Farm Programs Overview

The Department of Open Space Preservation works with the County Agricultural Land Preservation Board (ALPB) to preserve farmland in Chester County. The County seeks to proactively preserve the agricultural base that retains Chester County’s leading industry. The Programs preserve farmland utilizing the purchase of an agricultural conservation easement. An agricultural conservation easement is a legal restriction that limits the use of the property to agricultural purposes. The landowner is financially compensated for the sale of an agricultural conservation easement. The value for the agricultural conservation easement is determined by an independent, licensed appraiser. The ALPB makes an offer based on the appraisal. Landowners retain all other rights and privileges of the private land ownership. The agricultural conservation easement runs with the land and legally binds future owners to the easement provisions.
What is an agricultural conservation easement?

An Agricultural Conservation Easement is a legally binding document recorded in the County Recorder of Deeds office with the deed of a farm property. The agricultural conservation easement perpetually restricts the use of the land to agriculture and directly associated uses.

Why Would a Landowner Want to Sell an Agricultural Conservation Easement?
  • Selling an agricultural conservation easement can ensure that a family’s farmland will be protected from development and used for agricultural purposes only.
  • Landowners receive financial compensation for granting an agricultural conservation easement and still retain ownership of their land.
  • Landowners can be more confident that their farms will be passed down to the next generation by using the agricultural conservation easement as an estate planning tool.

Why Preserve Farmland?
  • Encourages the continuation of Pennsylvania’s extensive agriculture industry and local supplies of fresh food.
  • Protects natural and historical resources such as productive soils, surface water, groundwater, air quality, wildlife habitats, scenic beauty, quality of life, and Chester County’s history.
  • Keeps property taxes constant. Farmland use has been shown to provide more in tax revenues to municipalities and school districts than they consume in municipal and school services; therefore, the preservation of farmland can keep property taxes down for all landowners in a community.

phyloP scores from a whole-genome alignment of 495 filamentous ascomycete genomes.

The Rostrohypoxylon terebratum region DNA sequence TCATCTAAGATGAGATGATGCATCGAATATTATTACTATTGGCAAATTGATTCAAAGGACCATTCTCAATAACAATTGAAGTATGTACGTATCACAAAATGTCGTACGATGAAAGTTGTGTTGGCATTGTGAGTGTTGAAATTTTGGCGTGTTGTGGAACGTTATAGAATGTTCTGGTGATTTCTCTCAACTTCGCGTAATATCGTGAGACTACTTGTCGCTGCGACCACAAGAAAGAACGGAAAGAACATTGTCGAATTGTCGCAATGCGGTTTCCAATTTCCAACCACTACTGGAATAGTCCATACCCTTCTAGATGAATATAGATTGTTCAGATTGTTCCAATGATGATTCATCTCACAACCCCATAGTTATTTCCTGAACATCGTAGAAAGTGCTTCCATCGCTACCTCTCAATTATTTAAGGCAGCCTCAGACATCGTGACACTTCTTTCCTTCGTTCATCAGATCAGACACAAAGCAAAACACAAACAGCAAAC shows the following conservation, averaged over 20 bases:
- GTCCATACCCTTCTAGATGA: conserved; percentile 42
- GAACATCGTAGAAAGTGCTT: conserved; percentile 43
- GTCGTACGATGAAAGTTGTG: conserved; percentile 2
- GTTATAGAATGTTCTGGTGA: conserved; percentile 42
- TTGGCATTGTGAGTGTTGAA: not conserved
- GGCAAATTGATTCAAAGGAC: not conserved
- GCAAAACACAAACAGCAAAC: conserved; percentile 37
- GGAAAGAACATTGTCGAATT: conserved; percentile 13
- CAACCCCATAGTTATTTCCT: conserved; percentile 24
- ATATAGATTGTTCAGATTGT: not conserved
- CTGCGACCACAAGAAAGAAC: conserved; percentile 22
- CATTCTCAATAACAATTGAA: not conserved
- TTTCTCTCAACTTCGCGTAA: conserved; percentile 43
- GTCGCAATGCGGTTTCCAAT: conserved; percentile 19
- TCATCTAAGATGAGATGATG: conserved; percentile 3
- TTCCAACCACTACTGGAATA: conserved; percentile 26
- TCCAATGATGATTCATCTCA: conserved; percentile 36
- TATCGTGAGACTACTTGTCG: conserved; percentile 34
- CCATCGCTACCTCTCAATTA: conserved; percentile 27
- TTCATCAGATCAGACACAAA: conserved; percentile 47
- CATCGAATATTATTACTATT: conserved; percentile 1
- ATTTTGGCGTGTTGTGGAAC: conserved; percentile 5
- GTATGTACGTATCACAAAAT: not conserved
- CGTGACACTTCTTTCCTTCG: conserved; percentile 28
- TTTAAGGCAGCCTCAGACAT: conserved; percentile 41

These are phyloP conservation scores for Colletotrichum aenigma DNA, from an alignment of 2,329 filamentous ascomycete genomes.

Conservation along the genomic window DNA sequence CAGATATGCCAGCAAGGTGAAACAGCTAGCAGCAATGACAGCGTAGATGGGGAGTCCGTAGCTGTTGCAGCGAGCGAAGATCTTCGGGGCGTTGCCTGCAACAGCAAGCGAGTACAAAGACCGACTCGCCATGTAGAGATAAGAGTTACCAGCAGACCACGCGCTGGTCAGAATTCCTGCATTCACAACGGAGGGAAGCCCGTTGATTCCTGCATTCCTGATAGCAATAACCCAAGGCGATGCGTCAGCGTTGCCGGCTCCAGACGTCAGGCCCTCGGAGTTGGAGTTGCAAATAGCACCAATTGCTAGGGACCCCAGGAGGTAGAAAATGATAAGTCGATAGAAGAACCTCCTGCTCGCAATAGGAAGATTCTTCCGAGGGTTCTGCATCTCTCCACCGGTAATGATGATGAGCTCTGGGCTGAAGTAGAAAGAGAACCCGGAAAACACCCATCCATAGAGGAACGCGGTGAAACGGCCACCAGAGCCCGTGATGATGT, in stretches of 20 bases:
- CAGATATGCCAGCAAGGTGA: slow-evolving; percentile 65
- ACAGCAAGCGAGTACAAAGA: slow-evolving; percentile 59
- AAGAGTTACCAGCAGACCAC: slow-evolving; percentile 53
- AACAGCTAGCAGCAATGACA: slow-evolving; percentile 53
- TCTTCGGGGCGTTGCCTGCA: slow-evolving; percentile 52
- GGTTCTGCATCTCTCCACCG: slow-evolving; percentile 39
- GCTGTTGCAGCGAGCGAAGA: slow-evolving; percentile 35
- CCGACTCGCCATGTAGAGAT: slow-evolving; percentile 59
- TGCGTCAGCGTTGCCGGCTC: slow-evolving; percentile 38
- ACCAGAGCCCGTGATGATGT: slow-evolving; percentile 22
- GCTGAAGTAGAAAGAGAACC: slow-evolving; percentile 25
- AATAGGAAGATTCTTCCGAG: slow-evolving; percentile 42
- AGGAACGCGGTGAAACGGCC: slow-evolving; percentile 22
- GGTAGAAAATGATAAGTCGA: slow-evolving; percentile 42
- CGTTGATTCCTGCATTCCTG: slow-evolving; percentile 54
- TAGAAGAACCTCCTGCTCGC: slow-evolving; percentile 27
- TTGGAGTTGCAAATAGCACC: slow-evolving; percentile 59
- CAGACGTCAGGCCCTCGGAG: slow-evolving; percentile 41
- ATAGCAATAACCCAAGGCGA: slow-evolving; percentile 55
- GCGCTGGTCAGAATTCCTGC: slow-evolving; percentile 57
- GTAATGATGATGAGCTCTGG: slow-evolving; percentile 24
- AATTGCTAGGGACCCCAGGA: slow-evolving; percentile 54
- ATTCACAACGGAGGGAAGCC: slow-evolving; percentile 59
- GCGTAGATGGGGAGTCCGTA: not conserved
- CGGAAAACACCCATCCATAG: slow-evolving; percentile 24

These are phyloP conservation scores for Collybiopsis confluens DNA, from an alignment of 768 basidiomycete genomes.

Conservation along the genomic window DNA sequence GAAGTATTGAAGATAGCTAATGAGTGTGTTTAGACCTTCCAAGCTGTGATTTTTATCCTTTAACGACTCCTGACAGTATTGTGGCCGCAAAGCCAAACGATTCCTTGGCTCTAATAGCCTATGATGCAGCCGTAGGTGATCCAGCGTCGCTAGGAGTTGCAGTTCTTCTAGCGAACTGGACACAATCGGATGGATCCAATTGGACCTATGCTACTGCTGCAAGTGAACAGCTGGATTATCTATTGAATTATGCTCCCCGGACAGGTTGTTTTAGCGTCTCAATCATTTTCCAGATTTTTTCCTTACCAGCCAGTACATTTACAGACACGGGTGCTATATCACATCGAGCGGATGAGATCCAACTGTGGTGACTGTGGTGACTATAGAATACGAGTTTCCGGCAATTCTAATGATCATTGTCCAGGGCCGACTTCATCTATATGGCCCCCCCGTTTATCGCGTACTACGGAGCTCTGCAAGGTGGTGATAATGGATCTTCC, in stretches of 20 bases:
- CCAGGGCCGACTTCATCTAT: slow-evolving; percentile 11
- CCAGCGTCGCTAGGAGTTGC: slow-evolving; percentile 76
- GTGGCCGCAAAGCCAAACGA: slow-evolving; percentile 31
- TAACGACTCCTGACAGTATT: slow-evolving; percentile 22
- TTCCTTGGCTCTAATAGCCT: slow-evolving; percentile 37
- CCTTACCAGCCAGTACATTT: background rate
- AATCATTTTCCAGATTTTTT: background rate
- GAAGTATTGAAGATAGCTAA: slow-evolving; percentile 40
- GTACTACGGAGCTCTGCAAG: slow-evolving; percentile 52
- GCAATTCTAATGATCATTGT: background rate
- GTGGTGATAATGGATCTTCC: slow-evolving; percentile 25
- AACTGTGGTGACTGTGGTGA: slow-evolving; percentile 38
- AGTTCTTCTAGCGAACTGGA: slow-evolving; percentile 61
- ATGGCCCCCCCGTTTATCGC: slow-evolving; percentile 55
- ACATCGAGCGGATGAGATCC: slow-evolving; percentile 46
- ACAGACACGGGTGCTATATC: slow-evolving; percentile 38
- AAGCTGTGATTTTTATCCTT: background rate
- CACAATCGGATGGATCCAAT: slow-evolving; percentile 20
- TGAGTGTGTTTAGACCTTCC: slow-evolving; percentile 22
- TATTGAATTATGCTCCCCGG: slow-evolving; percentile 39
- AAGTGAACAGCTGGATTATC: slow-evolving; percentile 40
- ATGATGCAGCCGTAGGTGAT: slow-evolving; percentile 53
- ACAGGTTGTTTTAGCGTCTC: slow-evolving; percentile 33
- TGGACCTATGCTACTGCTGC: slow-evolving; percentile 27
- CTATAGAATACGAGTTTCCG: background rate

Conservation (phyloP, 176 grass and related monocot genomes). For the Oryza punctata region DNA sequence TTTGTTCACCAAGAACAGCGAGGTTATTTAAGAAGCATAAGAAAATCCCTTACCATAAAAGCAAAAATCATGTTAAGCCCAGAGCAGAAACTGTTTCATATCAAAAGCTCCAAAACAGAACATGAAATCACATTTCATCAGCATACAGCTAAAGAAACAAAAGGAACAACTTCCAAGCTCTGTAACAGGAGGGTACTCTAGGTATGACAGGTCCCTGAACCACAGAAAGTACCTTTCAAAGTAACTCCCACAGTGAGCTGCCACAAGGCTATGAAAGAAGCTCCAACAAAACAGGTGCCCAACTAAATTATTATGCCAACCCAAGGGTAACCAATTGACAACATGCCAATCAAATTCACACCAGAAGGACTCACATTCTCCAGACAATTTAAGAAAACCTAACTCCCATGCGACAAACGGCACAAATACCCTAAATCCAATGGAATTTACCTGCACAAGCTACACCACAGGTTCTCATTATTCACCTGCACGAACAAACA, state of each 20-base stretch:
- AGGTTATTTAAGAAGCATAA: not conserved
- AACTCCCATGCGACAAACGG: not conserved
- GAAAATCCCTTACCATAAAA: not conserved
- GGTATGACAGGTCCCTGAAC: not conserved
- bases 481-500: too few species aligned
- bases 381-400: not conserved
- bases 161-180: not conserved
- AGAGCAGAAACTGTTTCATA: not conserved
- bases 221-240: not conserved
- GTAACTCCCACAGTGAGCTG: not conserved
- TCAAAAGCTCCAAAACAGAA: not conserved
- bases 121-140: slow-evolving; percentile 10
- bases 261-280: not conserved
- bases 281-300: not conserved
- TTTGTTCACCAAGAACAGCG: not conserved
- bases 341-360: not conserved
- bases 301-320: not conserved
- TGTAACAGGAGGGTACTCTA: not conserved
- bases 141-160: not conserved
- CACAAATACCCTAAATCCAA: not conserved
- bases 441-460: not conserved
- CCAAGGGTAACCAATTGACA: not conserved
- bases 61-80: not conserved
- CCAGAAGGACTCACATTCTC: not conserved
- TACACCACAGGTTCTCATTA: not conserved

What are the Programs?
  • The ALPB provides oversight for two programs - the Commonwealth/County Program and the Municipal Challenge Grant Program.
  • Applicants are strongly encouraged to apply to both programs. This does not require two separate submissions - just check the box "both" on the application.
  • There are minor differences between the programs and how the applications are scored. These can be seen by comparing the program Regulations (available online) or by speaking with staff.
  • One main difference in the programs is that the Commonwealth/County program requires a minimum of 50 acres unless the farm is next to preserved ground, while the Challenge Grant has a minimum "stand alone" size of 25 acres. Both programs allow 10-acre applications if immediately adjacent to preserved ground.
  • The other major difference is that Challenge Grant projects require 50% of the funding to come from sources other than the State or County. Examples of permitted funding sources include donated value from the landowner, funds from the Township where the farm is located (the County will inquire on your behalf,) nonprofit conservation organizations, or any combination of these that equals 50%.
Other General Criteria
Farmland tracts must:
  • Be located in an agricultural security area
  • Contain the greater of 50% or 10 acres of harvested cropland, pasture, or grazing land
Procedure for Agricultural Conservation Easement Purchase
  1. Application submission.
  2. Ranking of applications using the Land Evaluation and Site Assessment (LESA) System developed by USDA. Ranking system sorts farms into order for purchase.

    NOTE: Applicants who request the smallest percentage of county funds and offer the greatest percentage in donated value will receive priority consideration.
  3. Appraisal is authorized for farms qualified for funding.
    Offer to farm owner = market value less (-) agricultural value
  4. County board approval
  5. Offer to landowner
  6. Agreement of sale
  7. Boundary survey
  8. State or Township approvals as necessary
  9. Settlement
Application Information
Information on applying to sell an agricultural conservation easement can be obtained by contacting the office via phone, email, regular mail, or online at (then click Farmland Preservation).

We are also available to give presentations to civic groups, township committees, and to meet with landowners in a group or one on one. Just contact us with your needs and we'll be happy to work with you. Click here to send us an email if you would like to arrange a visit or ask questions.